And when you have FIVE FAs in the same off-season period, it gets complicated to pull all those rabbits out of hats.
   7. The Ghost of Logan Schafer Posted: January 17, 2018 at 02:46 PM (#5608243)
I can't believe Hosmer doesn't jump all over the 7-year offer from the Padres. Do you really need that 8th year??
I hear the weather is pretty nice in San Diego. Just accept their offer and hit the beaches, my brotha.
Don't worry about 2025 until it gets here.
   8. What did Billy Ripken have against ElRoy Face? Posted: January 17, 2018 at 02:47 PM (#5608246)
it gets complicated to pull all those rabbits out of hats.

If Boras's recent quotes are any indication, he'll blame the haberdasher for delivering defective wares.
   9. Stormy JE Posted: January 17, 2018 at 02:57 PM (#5608256)
I think that the real problems for FAs started when the Ruben Amaro, Jr.'s of the world got kicked out of the Executive Suite.
This. Are there more than one or two franchises left who don't have a handle on quantifying a player's worth?
   10. Greg Pope Posted: January 17, 2018 at 03:33 PM (#5608293)
it looks like teams have *finally* realized that a "pay me the value of the best season of my prime until I'm 39 years old" contract isn't going to work out too well for them.

Or maybe it's just this class. Let's see what happens with Machado and Harper next year before making generalizations.
   11. What did Billy Ripken have against ElRoy Face? Posted: January 17, 2018 at 03:55 PM (#5608310)
Or maybe it's just this class. Let's see what happens with Machado and Harper next year before making generalizations.

Fair point. Although teams *should* realize that w/r/t Machado and Harper as well.
   12. Bote Man Posted: January 17, 2018 at 03:59 PM (#5608314)
Jayson Werth is bowing down and kissing the [body part] of [deity/GM/good luck charm].
   13. Bring Me the Head of Alfredo Griffin (Vlad) Posted: January 18, 2018 at 09:26 AM (#5608612)
From the headline, I thought this was going to be an article about price-fixing in the "rubbing mud" market, and I'm kind of disappointed that it isn't.

Not that price-fixing there would be too big a surprise, Lena Blackburne having a monopoly on it and all. But I was still curious where the writer was planning to go with the idea.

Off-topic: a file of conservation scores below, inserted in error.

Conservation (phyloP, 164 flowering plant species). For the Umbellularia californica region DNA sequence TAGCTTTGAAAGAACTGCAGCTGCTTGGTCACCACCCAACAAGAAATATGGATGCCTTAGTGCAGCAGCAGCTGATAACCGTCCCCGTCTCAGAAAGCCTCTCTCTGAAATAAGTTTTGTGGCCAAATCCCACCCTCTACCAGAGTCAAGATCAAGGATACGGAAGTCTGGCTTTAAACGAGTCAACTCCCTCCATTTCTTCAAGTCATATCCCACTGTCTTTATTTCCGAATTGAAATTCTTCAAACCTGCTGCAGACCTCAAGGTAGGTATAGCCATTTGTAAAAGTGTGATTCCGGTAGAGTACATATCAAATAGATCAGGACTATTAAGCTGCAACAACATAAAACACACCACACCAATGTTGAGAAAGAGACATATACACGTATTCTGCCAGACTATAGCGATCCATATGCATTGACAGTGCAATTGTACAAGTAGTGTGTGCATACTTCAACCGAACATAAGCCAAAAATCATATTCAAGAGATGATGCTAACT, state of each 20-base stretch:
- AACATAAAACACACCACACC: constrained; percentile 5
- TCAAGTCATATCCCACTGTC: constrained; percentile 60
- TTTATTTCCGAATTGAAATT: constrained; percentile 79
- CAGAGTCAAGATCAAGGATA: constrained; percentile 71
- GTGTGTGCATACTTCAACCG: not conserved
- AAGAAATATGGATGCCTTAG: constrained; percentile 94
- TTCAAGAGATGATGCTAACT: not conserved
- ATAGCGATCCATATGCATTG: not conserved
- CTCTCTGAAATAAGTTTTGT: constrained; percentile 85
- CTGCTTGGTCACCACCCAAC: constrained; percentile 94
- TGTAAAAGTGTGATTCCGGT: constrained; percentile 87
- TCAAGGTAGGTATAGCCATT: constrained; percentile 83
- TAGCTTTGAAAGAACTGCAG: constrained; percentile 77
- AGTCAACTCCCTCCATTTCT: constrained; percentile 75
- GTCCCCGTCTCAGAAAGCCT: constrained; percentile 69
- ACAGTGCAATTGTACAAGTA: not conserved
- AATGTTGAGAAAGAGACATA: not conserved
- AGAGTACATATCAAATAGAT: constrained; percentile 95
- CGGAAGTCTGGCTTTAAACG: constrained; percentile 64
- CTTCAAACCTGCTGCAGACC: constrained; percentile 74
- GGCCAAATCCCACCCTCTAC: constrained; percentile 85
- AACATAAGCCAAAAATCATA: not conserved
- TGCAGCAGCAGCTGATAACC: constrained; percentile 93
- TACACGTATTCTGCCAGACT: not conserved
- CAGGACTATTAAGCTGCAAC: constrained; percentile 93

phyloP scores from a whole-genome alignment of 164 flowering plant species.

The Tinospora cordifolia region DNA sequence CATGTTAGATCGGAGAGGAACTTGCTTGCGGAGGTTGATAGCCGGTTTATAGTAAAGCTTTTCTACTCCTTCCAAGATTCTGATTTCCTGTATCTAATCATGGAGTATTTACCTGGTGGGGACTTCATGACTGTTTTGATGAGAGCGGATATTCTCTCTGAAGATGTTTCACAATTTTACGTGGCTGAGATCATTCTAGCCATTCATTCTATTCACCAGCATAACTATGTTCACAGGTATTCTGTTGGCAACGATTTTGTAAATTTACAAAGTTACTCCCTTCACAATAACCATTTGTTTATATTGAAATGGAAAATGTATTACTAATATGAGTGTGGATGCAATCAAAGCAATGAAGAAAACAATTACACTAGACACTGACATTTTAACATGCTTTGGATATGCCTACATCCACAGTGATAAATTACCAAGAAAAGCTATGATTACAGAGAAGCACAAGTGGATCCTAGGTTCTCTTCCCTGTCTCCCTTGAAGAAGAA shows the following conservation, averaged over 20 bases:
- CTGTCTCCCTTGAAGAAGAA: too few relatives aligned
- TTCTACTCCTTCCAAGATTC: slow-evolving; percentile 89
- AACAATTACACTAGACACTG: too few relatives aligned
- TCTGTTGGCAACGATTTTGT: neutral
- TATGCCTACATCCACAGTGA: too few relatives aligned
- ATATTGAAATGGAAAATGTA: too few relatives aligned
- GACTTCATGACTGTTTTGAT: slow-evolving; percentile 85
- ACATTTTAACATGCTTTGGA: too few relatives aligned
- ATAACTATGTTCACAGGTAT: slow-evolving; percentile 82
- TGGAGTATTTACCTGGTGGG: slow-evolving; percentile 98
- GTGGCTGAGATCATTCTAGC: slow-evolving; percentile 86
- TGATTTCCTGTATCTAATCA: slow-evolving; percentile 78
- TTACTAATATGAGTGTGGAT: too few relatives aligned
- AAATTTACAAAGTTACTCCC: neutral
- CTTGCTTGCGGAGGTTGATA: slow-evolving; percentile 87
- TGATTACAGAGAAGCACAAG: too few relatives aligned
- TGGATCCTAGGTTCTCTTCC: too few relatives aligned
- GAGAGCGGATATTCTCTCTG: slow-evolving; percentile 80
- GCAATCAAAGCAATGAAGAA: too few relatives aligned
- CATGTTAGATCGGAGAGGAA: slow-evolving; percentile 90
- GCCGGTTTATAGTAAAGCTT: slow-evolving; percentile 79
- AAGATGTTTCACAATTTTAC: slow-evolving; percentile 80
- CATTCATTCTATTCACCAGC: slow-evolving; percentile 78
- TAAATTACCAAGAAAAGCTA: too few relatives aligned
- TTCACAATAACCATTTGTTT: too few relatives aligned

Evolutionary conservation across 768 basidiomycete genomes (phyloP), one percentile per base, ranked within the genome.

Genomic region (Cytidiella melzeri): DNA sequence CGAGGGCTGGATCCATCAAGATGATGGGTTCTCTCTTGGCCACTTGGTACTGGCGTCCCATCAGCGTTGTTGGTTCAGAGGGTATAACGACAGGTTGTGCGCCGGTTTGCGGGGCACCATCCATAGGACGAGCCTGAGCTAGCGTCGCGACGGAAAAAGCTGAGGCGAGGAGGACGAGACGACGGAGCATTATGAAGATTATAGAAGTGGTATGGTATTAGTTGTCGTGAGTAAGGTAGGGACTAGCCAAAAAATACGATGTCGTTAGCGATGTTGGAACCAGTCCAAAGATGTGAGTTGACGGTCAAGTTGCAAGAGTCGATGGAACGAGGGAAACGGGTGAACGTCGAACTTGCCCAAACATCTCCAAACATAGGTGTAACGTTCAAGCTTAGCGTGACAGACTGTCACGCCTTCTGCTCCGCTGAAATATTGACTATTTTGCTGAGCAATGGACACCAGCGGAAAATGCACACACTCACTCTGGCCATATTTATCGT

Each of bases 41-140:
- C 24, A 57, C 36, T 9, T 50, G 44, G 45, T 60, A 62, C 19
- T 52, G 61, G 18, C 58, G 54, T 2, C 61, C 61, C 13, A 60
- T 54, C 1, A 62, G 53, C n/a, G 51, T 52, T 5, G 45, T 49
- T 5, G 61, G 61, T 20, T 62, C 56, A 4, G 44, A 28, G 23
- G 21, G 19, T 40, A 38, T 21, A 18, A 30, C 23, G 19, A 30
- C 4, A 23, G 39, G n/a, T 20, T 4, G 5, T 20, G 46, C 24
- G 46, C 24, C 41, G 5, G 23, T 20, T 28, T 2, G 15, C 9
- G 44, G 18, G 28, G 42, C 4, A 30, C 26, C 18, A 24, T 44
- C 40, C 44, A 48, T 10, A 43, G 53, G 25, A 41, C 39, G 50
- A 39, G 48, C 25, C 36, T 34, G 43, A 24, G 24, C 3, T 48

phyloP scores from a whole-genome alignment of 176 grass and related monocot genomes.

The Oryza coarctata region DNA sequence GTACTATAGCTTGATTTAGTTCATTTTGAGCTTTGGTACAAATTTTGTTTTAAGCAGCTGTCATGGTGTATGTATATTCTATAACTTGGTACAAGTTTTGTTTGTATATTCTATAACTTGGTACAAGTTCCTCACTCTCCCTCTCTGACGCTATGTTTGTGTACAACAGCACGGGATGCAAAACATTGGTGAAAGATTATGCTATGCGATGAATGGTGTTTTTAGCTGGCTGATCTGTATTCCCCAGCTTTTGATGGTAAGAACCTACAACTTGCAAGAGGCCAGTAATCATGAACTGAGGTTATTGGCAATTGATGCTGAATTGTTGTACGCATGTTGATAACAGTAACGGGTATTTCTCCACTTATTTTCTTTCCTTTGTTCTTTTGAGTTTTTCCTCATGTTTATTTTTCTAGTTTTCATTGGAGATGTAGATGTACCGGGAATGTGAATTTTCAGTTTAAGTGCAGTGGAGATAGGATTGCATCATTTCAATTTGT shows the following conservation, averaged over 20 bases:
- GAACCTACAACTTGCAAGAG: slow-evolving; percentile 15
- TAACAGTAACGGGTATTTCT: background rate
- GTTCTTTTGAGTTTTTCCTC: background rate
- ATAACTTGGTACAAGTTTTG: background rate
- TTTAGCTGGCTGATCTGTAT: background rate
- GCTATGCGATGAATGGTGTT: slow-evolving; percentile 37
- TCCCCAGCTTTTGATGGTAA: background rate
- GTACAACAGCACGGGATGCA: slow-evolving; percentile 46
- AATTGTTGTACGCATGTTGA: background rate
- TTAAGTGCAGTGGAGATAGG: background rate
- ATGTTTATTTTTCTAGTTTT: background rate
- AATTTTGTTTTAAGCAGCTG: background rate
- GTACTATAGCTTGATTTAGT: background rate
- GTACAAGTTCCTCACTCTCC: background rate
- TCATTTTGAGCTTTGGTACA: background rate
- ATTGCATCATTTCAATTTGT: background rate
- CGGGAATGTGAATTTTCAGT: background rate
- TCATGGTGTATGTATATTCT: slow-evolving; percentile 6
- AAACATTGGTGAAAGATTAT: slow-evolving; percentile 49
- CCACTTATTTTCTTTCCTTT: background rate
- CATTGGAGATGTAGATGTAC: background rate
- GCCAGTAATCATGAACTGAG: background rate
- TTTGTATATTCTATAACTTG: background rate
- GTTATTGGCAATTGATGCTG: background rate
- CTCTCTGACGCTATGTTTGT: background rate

14. Rally Posted: January 18, 2018 at 09:41 AM (#5608618)
This. Are there more than one or two franchises left who don't have a handle on quantifying a player's worth?


Probably none. Maybe the Marlins - they certainly have people who can quantify player value, but we don't know how much decision making power they have relative to a certain ex-shortstop. But it's a moo point, since they don't have anything of value to compensate players with.
   15. Zonk, Bearer of Responsibility Posted: January 18, 2018 at 10:23 AM (#5608646)
I'd generally rather see the players get paid than billionaire owners keep the money, but this seems more like a market correction to me than anything else. Long contracts for aging players are risky and often don't realize full value. Front offices are wise to that and maybe they're finally not willing to pony up for the name value of veteran stars. Combine that with what seems to be an unusually high number of teams going the rebuild/tanking route, plus full rosters hindered by the luxury tax from the normal big spenders, and it leads to this.


Agree. I rarely pass up an opportunity for owner bashing, but I'm just not seeing anything here besides a perfectly logical correction, exacerbated by the fact that it's NOT a very strong FA class, and the names it contains are NOT very good fits for teams that think they're contenders.

You can argue that there are enough teams that need another SP - but Cobb really shouldn't get more than Chatwood, while both Darvish and Arrieta are a notch below the 200 mil pitchers that signed in past seasons. Plus - there are just fewer of those contenders that really NEED another SP.

It seems like a confluence of events and an evolution of FO thinking to me, much more than any real hint of collusion.
   16. Jose is an Absurd Doubles Machine Posted: January 18, 2018 at 10:33 AM (#5608655)

Not that price-fixing there would be too big a surprise, Lena Blackburne having a monopoly on it and all.


Didn't they change this a few years ago?
   17. Zach Posted: January 18, 2018 at 06:22 PM (#5609094)
If you just look at the tables and ignore the heavy breathing from the author, it doesn't look like evidence of anything. Wade Davis is a name player, and he's getting $17.3 million for three years. The other guys are quality veterans but hardly standouts.

Put it this way: suppose you could have your pick of the non-Wade Davis relievers for $12 million per, or else pick a name and a salary at random from the rest of the list. Which one would you choose, and why? Personally, I'd take my chances with the random drawing.
   18. Zach Posted: January 18, 2018 at 06:27 PM (#5609097)
Cobb should have a healthy offer of four years or an annual average value of $16 or $17 million by now, but there are indications that he simply doesn’t. Fellow free agent Lorenzo Cain’s highest offer, I was told by two sources, currently sits only insignificantly higher than those reported Cobb offers.